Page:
Dave “Harry” Bassett became known as something of a relegation firefighter throughout his managerial career, occasionally saving teams from the drop against all the odds and even gaining a reputation as the escapologist of English football - Harry Houdini many called him. But in 1988 the magic somewhat eluded him as he was credited with taking not one side down, but two.
Bassett’s introduction to football management came when he was promoted to boss of Wimbledon, the club he had played for when they were a non-league outfit before they made their bow in the Football League in 1975, and as gaffer he was responsible for continuing their meteoric rise up the football pyramid.
Taking over in 1981 Bassett oversaw an incredible three promotions in four seasons to take Wimbledon to the top-flight in English football for the first time ever, just nine years after being a non-league side, while developing the likes of Dave Beasant, John Fashanu, Vinnie Jones, Lawrie Sanchez and Dennis Wise who would ultimately go on to become legends at the club by winning the FA Cup in 1988.
But a year earlier Bassett felt he had taken the club as far as he could and jumped at the chance of a new challenge by taking the reins at Watford after Graham Taylor, a man who had also taken an unfancied club from the Fourth to the First Division, had been named the new Aston Villa manager.
However, Bassett was unable to recreate the same spark with the Hornets that he had at Wimbledon and struggled with a group of players who were trying to adapt to a passing style of play having adopted the long-ball approach for much of Taylor’s time at the club; unfortunately for Bassett he still favoured direct football even if his squad were all for changing.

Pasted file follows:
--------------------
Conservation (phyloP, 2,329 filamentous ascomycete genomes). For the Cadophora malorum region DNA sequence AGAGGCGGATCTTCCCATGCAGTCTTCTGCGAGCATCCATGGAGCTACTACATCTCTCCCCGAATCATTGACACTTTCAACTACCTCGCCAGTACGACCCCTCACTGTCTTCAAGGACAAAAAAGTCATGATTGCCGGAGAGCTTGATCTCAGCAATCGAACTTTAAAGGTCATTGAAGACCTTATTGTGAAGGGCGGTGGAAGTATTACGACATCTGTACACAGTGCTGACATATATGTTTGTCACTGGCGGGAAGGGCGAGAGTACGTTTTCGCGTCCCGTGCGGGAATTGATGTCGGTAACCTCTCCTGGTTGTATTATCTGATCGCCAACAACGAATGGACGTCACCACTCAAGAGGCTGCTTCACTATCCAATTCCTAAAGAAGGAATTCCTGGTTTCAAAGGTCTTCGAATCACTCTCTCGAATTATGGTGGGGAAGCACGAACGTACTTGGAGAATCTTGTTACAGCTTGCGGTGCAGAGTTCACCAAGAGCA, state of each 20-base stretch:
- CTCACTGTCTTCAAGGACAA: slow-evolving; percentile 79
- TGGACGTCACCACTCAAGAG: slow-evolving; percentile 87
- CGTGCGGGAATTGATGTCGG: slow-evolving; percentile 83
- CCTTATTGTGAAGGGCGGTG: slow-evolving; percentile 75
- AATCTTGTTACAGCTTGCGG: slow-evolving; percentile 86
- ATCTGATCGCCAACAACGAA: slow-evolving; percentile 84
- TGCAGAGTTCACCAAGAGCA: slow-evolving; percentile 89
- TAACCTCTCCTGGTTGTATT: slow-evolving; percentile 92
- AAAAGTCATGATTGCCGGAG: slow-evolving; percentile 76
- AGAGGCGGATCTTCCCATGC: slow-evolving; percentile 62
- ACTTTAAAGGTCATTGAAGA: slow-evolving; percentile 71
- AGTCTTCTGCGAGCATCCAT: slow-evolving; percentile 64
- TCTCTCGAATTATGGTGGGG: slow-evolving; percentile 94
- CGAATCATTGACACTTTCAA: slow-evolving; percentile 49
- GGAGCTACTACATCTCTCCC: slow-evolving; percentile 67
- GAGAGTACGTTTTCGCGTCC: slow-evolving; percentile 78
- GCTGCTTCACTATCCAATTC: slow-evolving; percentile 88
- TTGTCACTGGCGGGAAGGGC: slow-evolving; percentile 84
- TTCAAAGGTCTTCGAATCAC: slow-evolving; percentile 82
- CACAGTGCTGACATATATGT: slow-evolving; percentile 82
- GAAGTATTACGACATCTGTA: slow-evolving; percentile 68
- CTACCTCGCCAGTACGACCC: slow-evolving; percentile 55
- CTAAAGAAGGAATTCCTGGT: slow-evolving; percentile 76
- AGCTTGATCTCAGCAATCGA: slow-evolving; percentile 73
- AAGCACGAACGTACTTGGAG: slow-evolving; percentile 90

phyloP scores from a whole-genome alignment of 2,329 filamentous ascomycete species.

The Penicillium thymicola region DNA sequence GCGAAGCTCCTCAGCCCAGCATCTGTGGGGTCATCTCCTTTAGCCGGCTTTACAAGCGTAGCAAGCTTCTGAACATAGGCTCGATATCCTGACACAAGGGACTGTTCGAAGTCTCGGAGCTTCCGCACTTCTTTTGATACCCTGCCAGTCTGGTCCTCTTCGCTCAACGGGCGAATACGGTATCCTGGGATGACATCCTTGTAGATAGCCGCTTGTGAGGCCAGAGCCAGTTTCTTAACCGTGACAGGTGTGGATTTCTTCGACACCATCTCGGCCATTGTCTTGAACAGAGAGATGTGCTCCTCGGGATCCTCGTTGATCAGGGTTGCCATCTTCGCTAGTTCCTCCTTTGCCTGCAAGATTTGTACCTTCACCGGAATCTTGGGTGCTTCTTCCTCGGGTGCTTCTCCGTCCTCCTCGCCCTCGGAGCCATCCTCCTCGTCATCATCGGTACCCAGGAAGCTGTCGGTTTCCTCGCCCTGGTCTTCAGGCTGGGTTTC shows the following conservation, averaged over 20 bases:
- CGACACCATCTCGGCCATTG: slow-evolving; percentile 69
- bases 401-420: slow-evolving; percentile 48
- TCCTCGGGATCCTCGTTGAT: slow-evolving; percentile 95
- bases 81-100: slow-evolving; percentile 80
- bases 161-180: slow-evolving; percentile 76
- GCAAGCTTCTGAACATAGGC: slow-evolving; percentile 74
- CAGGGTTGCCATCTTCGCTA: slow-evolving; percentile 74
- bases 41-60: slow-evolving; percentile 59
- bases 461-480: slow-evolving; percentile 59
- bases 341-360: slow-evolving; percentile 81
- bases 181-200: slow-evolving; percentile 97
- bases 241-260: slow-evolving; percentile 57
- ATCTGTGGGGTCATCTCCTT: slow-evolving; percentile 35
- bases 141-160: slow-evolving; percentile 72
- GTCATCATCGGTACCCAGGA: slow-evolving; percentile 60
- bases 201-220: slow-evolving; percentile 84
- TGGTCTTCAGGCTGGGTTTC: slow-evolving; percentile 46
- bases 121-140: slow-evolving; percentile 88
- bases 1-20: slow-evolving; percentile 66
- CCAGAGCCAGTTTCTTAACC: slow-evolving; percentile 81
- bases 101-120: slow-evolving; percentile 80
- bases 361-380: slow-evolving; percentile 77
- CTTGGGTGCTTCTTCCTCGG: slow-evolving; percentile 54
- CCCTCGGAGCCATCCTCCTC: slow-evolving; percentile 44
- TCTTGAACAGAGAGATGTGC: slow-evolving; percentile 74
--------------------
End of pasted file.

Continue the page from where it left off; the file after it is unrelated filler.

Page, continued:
Along with John Barnes, one of the club’s greatest players who had recently been sold to Liverpool prior to Taylor’s departure, Bassett also offloaded several other first-team favourites, including Kevin Richardson, David Bardsley and Lee Sinnott; but the experiment failed.
By the autumn Watford were bottom of the league having won just one of their first 15 games as the Watford faithful began to turn on their new boss. “If the fans don’t want you, it makes it difficult,” he told the Guardian. “You have to think about whether you can win them over.”
Off the field things weren’t going well at Vicarage Road either as club Chairman Elton John tried to sell his shares in the club to a company owned by Robert Maxwell, only for the Football League to block the move due to Maxwell’s interest in Derby County and Oxford United.
By Christmas, things hadn’t got much better and in the New Year Elton John had given his beleaguered manager a get out, offering him something of a cordial departure including a holiday to Barbados thrown in as well as the option of keeping his company Jaguar in return for vacating his post.
Something else which somewhat softened the blow was the fact that 150 miles up the M1 Sheffield United were struggling at the foot of Division Two and were now without a manager after sacking Billy McEwan. With almost 20 games of the season remaining Bassett felt that was ample time to save the Blades while also giving Watford half a chance of survival under his replacement.
The stars had aligned for “Harry” or so he thought as he strolled into Bramall Lane to take charge of a club sixth from bottom in the table who had just lost three games in a row, though he probably didn’t do himself any favours by declaring “This is a bigger club than either Watford or Wimbledon.”
Calling upon the services of his former Wimbledon right-hand-man, Wally Downs, Bassett set about signing a number of players who he thought would give his side the best chance of survival, including Tony Agana who would go on to become a fan favourite, but the transformation had little effect with United only winning four games under his tenure for the remainder of that season.
Having finished third from bottom of the old Second Division Bassett’s Blades faced Bristol City, who had come fifth in the Third Division, in an experimental winner takes all play-off final and eventually lost 2-1 on aggregate; a defeat which not only confirmed their relegation but along with Watford, sealed the demotion of the second team managed by Bassett during the 1987/88 season.